We are all scrambling mindlessly to make money. Or to make more money. Money is such an interesting invention.
For all the bad things in the world, the more the money, the worse it gets. If you are loaded, how does one say “No”, to all the friends that come to borrow and never repay. How does one keep away all the ‘eyes’ on your money. And the potential family feuds, and the rivalries, and even one’s own ego?
For all the good things however, there is quite nothing like money. It can buy time – a good amount of money means one doesn’t need to work as many hours in a typical job. It can also buy health to some extent, quality of life, maybe even a good life-partner! If one is inclined, it also helps in the service of others. Said differently, we cannot donate any money if we do not have any money in the first place.
There is nothing inherently wrong with money. But only as long as we treat it as the means, and not the end. Therefore money has to be a very personalised and calibrated metric. An exercise each one of us must embark on is to figure out for ourselves – how much is enough. This must be personalised, because it will depend on our own personal needs and expenses, without comparative inputs on the size of the neighbour’s car/house/yacht (because that will feature in their own calculation!). We can, however, consider those who live on 1/100th of what we have, but still lead happy lives. Our own ancestors for instance – would have had much lower take-homes, but they managed to raise significantly larger families!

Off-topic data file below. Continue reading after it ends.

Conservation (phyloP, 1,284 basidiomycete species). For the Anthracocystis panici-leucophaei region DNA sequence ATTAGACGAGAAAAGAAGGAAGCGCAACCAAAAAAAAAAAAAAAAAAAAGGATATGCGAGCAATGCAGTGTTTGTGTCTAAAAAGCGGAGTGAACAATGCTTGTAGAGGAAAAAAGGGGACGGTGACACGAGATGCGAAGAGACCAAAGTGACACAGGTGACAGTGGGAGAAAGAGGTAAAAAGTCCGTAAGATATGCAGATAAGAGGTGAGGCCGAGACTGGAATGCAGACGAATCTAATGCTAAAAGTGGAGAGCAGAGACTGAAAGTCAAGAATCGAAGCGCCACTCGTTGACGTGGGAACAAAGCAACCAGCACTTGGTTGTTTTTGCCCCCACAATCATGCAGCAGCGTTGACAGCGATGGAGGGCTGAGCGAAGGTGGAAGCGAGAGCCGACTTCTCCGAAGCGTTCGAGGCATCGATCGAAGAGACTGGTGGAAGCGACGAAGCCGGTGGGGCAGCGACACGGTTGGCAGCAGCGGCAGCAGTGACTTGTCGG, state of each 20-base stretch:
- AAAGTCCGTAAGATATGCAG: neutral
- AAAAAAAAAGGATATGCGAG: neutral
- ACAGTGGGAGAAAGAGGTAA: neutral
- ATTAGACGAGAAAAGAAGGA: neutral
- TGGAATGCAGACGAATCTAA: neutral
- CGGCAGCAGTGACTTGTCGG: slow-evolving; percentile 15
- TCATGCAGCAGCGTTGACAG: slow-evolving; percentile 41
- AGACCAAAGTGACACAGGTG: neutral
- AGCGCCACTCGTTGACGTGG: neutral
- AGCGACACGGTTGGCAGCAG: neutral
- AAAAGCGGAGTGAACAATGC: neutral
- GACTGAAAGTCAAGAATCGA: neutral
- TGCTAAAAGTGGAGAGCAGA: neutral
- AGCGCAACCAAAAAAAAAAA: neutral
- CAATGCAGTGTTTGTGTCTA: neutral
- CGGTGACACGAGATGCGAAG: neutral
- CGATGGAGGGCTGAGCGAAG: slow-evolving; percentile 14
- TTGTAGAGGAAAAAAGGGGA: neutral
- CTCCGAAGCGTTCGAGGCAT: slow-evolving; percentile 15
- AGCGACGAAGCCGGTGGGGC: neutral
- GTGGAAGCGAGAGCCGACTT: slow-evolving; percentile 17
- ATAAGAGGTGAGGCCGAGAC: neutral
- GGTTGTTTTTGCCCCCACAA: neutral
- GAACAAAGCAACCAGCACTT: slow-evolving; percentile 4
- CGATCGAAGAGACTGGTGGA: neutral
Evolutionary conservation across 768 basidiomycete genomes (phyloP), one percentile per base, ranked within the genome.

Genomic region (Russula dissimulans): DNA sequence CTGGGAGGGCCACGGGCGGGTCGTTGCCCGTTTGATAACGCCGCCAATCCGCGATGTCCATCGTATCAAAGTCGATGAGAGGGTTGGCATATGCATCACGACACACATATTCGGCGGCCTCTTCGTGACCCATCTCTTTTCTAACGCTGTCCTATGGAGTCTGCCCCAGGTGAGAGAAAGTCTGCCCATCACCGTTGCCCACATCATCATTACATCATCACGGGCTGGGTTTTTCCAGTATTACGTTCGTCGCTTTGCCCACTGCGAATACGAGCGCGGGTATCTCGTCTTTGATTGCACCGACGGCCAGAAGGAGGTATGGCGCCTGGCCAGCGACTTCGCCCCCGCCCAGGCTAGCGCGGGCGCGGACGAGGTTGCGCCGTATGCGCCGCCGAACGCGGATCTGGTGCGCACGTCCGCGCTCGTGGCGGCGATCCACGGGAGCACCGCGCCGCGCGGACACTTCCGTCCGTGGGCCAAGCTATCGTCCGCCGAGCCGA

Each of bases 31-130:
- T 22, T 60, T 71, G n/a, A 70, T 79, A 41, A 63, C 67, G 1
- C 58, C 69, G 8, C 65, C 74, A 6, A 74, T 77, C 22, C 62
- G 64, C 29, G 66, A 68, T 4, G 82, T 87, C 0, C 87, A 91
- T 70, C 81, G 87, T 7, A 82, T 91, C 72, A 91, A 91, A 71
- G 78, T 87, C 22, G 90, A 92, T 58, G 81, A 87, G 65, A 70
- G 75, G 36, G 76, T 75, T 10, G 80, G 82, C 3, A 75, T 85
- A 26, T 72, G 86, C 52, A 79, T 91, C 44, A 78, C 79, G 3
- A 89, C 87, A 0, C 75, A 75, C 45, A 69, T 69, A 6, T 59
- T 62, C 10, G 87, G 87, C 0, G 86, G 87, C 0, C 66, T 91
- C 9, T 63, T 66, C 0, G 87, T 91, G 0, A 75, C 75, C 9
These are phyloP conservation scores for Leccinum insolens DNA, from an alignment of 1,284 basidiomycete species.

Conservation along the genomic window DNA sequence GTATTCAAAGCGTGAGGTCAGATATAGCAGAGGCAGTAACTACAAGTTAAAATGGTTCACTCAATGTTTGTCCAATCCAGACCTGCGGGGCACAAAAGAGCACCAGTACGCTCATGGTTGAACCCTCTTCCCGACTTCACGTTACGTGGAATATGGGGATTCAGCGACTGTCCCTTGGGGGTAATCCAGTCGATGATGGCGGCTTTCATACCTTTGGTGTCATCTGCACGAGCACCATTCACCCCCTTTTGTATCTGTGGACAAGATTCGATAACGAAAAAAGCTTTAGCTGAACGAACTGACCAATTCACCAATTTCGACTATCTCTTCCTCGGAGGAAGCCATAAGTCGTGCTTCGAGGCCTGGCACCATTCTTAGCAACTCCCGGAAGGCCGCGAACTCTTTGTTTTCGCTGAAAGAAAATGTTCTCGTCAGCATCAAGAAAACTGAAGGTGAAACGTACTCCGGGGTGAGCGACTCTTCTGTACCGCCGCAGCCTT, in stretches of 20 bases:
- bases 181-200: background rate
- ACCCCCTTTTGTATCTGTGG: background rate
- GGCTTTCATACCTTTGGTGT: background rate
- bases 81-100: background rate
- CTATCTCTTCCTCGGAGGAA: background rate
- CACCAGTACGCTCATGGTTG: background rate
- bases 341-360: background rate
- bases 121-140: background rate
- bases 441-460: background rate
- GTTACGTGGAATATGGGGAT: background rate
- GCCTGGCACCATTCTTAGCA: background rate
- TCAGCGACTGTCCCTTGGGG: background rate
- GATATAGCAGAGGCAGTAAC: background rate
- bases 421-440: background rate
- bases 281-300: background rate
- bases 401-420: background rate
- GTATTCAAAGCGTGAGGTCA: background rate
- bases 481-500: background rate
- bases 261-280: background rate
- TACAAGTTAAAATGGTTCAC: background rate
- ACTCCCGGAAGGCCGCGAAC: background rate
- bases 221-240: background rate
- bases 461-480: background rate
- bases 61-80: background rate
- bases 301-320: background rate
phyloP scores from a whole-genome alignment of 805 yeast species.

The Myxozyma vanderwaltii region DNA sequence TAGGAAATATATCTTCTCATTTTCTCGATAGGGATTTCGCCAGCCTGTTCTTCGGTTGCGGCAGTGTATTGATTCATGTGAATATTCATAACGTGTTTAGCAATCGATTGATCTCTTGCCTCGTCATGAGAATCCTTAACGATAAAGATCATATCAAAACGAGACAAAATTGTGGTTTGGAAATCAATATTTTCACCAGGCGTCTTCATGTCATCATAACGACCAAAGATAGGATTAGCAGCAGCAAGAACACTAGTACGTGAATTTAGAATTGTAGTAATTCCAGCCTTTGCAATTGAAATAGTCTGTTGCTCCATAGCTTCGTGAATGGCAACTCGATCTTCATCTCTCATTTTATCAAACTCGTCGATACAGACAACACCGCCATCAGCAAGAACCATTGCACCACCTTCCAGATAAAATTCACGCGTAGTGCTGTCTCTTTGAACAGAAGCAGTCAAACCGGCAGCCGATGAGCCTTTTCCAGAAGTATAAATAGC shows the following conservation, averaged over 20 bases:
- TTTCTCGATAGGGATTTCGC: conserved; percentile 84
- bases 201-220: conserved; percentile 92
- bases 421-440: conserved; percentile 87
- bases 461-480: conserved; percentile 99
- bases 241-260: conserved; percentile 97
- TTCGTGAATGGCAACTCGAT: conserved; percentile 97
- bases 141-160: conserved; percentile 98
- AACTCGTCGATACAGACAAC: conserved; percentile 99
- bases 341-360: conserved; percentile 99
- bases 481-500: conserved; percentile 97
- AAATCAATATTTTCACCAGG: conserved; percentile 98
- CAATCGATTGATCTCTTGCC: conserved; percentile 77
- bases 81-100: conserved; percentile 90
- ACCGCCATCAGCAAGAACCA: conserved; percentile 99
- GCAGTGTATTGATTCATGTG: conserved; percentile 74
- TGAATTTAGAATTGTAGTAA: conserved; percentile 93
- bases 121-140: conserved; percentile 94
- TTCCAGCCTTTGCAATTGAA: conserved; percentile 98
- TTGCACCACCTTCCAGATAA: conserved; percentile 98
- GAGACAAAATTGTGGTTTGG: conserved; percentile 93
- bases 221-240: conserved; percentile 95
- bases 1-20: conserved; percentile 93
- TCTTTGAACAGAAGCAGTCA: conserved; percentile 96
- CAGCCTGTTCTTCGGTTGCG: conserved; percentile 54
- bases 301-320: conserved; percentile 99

Here is what we must always bear in mind. Money is very very very important. But it is not the most important thing.
Very thought provoking read, thanks for sharing Mahesh.
pushes us to sit down and do the ‘needs /wants analysis’ study for one’s lifetime?